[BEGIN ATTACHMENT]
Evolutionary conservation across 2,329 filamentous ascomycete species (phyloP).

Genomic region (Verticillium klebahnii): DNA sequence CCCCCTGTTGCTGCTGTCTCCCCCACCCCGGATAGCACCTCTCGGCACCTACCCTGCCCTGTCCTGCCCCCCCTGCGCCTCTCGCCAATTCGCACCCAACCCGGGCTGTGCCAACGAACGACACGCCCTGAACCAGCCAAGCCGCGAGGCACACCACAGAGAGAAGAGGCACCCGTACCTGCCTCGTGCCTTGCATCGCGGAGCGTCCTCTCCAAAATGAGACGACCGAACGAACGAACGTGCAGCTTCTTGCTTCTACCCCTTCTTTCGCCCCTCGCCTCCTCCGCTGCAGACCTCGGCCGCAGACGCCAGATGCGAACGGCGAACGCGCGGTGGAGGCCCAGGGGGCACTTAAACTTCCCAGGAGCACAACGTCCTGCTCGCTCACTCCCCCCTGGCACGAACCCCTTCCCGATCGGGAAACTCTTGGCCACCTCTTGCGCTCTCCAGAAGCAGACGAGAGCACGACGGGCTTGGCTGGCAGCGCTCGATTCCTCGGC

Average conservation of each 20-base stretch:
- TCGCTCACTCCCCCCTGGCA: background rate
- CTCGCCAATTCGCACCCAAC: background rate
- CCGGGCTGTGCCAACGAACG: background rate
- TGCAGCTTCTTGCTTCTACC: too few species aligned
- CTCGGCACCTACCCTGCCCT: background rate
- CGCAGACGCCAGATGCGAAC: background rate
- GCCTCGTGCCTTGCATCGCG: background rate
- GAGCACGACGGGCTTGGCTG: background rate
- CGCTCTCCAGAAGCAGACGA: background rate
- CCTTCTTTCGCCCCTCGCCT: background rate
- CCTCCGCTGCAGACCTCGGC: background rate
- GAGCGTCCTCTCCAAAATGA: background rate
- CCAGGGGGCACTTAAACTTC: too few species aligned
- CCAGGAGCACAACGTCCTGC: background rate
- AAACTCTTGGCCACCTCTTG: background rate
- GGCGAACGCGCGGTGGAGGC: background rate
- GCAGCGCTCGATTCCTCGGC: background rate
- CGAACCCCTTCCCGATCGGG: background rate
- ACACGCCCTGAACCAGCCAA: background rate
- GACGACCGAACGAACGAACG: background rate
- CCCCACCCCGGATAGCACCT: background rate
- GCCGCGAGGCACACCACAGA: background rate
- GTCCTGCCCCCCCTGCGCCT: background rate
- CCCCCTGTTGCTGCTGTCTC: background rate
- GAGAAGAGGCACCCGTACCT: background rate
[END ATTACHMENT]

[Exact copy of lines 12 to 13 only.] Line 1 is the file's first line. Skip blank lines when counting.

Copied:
- CGCTCTCCAGAAGCAGACGA: background rate
- CCTTCTTTCGCCCCTCGCCT: background rate